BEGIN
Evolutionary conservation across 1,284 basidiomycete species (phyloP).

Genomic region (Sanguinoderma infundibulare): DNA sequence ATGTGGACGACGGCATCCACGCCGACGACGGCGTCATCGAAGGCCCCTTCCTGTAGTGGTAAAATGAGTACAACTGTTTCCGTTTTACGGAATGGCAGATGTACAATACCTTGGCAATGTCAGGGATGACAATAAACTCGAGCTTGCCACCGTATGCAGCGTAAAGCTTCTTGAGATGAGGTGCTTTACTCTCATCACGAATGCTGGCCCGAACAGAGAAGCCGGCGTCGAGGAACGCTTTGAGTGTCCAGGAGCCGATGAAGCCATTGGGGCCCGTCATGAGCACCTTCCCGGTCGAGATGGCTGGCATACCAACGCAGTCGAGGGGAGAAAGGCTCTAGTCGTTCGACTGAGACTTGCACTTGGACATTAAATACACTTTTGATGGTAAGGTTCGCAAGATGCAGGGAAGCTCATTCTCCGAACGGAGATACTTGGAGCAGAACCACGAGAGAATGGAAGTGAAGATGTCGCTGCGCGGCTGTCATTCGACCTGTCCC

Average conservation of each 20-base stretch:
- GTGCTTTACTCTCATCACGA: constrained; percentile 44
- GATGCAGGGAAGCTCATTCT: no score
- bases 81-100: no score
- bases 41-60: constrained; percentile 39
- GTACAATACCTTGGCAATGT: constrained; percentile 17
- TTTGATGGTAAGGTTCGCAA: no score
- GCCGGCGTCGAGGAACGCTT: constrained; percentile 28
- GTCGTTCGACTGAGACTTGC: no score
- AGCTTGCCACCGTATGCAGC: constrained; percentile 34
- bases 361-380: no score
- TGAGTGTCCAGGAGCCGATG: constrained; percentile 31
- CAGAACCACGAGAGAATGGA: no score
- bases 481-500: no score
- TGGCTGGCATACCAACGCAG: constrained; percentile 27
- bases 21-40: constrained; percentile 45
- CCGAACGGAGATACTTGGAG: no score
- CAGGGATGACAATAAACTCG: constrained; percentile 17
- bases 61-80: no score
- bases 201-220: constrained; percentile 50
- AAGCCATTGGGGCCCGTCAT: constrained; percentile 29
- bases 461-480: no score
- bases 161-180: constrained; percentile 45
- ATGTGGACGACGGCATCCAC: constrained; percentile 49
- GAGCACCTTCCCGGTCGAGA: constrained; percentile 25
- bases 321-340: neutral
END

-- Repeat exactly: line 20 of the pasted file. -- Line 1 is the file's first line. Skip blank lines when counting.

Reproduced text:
- CAGGGATGACAATAAACTCG: constrained; percentile 17